Yes, you should be able to make your own thermal windows. The value of having two vertical panes of glass that are separated by a narrow gap is that heat has trouble flowing across gap. While air is a poor conductor of heat, it carries heat reasonably well via convection. But with only a narrow gap of air between two vertical glass panes, convection doesn’t work well. Air heated by its contact with the warmer pane tends to flow directly upward, rather than toward the cooler pane. Similarly, air cooled by its contact with the cooler pane tends to flow directly downward, rather than toward the warmer pane.

But as you’ve anticipated, you may have trouble with condensation on the inside surface of the cooler pan. Your best bet at avoiding this problem is to completely seal the space between the two panes and to fill it with very dry air or even bottled nitrogen gas—which can be obtained cheaply from a local gas supply company. You’d have to blow the dry air or nitrogen in through one hole and allow the trapped air to flow out through another hole. After the trapped air has been replaced several times with dry gas and you’re sure there is little moisture left between the panes, you can stop replacing the air and seal both holes. But with stained glass, you have many potential gaps through which moisture can enter the trapped air, so achieving a seal could be very difficult. In that case, you might just put a desiccant at one edge of the window. Drierite is an inexpensive material that resembles little white pebbles and that can absorb quite a bit of moisture. If you put some Drierite between the two panes before you did your best to seal the space between them, I would expect the Drierite to remove enough moisture from the trapped air to avoid condensation problems. After a few years, enough moisture may have leaked in through cracks to cause trouble, in which case you would simply replace the Drierite. One useful type of Drierite is blue when fresh and turns pink when it has absorbed its fill of moisture.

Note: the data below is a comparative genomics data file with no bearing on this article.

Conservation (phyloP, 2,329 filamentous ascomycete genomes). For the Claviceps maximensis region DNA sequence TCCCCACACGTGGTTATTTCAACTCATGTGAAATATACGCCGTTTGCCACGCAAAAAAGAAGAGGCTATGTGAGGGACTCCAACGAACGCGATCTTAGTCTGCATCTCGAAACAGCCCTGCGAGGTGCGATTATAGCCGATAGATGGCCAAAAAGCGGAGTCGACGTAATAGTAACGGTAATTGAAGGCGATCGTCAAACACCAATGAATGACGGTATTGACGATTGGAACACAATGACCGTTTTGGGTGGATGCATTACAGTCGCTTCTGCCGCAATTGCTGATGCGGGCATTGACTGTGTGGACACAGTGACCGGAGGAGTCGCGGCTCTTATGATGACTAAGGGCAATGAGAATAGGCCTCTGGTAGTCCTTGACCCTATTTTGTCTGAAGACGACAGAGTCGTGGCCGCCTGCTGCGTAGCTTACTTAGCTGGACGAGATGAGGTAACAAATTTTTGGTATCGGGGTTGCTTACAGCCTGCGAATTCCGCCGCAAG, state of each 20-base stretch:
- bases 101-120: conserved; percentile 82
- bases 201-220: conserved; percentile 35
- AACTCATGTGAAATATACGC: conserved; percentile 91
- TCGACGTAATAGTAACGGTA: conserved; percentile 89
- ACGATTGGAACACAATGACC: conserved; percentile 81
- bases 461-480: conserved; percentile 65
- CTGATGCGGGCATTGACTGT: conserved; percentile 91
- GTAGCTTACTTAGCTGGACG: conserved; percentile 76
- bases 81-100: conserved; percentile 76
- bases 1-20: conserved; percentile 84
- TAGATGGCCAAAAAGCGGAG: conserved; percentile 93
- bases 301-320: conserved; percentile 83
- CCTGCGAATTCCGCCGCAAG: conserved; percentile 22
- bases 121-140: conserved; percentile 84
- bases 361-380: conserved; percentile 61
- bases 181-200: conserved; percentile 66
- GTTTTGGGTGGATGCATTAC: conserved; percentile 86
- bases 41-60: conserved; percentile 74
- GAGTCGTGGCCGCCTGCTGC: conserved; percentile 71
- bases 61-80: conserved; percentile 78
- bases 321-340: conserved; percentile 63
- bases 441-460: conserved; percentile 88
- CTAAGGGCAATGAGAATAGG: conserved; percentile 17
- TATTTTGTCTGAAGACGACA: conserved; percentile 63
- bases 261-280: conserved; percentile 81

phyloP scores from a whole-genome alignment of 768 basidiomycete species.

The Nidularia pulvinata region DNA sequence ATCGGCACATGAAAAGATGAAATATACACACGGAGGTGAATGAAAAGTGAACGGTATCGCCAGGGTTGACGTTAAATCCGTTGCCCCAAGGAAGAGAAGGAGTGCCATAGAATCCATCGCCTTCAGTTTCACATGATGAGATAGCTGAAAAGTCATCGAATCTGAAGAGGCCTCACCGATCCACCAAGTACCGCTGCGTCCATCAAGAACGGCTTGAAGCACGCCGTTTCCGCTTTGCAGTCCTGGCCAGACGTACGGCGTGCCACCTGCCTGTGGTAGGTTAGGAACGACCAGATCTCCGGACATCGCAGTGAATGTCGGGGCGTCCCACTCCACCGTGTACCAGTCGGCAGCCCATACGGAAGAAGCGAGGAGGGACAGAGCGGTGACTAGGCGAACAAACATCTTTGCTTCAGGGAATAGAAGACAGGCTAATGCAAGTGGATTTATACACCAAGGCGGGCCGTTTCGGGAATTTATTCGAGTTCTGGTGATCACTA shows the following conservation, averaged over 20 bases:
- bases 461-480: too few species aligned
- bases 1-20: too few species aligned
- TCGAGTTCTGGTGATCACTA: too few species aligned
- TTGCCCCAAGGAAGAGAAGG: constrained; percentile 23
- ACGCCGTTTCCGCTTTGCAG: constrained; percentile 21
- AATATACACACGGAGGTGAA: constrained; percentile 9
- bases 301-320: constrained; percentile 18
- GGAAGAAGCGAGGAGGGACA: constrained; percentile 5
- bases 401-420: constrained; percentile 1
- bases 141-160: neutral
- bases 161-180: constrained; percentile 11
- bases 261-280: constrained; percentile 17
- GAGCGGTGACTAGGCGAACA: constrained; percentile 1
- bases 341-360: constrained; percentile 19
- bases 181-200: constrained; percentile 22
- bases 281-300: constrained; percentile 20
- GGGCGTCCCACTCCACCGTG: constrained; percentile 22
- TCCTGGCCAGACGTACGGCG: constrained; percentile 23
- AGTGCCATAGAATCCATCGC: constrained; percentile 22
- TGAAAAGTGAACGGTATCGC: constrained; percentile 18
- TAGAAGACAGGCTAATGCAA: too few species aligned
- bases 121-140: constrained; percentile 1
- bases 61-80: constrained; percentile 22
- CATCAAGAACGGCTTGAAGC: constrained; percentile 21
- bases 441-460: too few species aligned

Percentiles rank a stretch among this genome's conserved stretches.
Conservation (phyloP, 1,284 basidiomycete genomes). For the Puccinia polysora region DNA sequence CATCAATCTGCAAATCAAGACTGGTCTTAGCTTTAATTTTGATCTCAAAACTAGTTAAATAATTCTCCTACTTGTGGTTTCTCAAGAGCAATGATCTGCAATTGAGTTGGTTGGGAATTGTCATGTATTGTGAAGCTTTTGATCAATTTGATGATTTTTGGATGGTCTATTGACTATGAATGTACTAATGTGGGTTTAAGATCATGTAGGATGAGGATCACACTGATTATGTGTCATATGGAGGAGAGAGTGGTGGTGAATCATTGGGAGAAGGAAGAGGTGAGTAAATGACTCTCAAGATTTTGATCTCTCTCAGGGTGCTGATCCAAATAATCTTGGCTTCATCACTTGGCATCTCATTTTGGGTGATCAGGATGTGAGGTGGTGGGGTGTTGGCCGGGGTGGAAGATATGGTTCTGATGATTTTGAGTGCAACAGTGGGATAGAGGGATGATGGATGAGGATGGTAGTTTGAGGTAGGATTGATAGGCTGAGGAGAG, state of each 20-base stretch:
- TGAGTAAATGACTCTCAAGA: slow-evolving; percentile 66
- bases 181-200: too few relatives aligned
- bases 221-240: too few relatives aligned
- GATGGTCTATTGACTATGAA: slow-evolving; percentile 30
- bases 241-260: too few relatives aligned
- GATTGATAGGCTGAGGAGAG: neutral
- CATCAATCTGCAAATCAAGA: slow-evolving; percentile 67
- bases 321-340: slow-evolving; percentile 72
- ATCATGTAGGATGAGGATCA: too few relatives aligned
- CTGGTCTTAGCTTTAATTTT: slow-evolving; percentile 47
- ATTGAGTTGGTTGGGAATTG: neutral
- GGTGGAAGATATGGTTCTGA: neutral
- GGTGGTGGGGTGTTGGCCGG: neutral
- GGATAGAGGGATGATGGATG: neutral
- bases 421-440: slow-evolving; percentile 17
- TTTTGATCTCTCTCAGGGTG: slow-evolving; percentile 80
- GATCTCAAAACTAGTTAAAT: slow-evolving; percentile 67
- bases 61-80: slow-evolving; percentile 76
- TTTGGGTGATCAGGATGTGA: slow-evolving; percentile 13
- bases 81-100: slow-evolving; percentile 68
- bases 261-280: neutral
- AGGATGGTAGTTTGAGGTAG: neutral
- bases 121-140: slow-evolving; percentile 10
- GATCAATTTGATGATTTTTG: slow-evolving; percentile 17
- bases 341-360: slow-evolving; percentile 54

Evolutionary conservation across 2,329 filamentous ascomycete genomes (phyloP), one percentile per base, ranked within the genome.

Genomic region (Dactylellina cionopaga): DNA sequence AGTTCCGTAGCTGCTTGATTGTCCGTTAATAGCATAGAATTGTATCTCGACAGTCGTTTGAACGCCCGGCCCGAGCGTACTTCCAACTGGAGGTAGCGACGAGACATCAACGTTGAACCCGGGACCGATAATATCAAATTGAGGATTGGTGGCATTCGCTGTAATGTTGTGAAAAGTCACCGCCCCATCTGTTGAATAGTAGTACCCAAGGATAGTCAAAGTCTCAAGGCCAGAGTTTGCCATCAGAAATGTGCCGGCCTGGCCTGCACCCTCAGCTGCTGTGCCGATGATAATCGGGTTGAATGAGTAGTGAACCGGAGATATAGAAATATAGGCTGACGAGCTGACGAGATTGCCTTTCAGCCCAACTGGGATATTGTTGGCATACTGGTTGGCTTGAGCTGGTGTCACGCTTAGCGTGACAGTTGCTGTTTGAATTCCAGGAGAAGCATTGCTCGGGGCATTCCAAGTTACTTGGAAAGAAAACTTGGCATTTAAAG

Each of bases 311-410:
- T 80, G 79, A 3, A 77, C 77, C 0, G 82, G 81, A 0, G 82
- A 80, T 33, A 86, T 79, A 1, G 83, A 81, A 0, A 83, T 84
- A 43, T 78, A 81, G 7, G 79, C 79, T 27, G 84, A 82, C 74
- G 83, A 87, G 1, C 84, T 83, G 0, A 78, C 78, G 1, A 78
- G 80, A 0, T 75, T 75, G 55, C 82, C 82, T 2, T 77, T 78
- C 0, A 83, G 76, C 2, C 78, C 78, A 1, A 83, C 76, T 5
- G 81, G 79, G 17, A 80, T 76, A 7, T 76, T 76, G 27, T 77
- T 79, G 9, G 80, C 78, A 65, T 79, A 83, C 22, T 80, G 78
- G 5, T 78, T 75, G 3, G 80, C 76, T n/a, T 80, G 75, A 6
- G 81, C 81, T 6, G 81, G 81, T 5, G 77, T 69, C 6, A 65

What are firewalls? What are they made of?

What are firewalls? What are they made of? — RB

Firewalls are just insulating, non-flammable walls that prevent the heat from a fire on one side of a firewall from initiating combustion on the other side. As far as I know, most firewalls are made from masonry block. Ceramics such as stone or cement are already fully oxidized and can’t burn. Furthermore, most ceramics are poor conductors of heat and many can become almost white hot without melting. As long as a masonry wall is thick enough and sturdy enough, it can tolerate having a fire on one side without conveying that fire’s heat to the combustible materials on its other side. If there aren’t any holes or flaws in the firewall, it will prevent the spread of fire between adjacent buildings.

What is polyester and how does it work insulating clothing?

What is polyester and how does it work insulating clothing? — PGF, Seabrook, SC

Polyesters are a class of polymers, extremely long molecules that are commonly known as plastics. Each polyester molecule is several thousand atoms long, so that a polyester fiber resembles a tiny rope made of microscopic spaghetti strands that are all entangled with one another. Like most electric insulators, polyester plastic is a poor conductor of heat. But in clothing its main insulating effect is to trap air. While air is a terrible conductor of heat, it tends to undergo convection and convection allows it to transport heat pretty effectively. However, when air is trapped by countless tiny fibers, convection is inhibited and the air becomes a great insulator. That’s why polyester fibers are such good thermal insulation—they trap air and let the air act as the real insulation.

How can heat be trapped?

How can heat be trapped? — PR, Brooklyn, NY

You can prevent heat from moving about with the help of insulation. The three principal mechanisms of heat transfer are conduction (the passage of heat through a stationary material), convection (the passage of heat in a moving fluid), and radiation (the passage of heat as electromagnetic waves or light). Good insulation doesn’t conduct heat well, doesn’t support convection, and blocks radiation. Wool is a good example: its hair and trapped air don’t conduct heat well, the trapped air can’t really undergo convection well, and thermal radiation can’t travel through the wool along a straight path. As a result, wearing a wool sweater keeps you from losing heat quickly—you stay warm. Wool has the added benefit of carrying water away from your skin.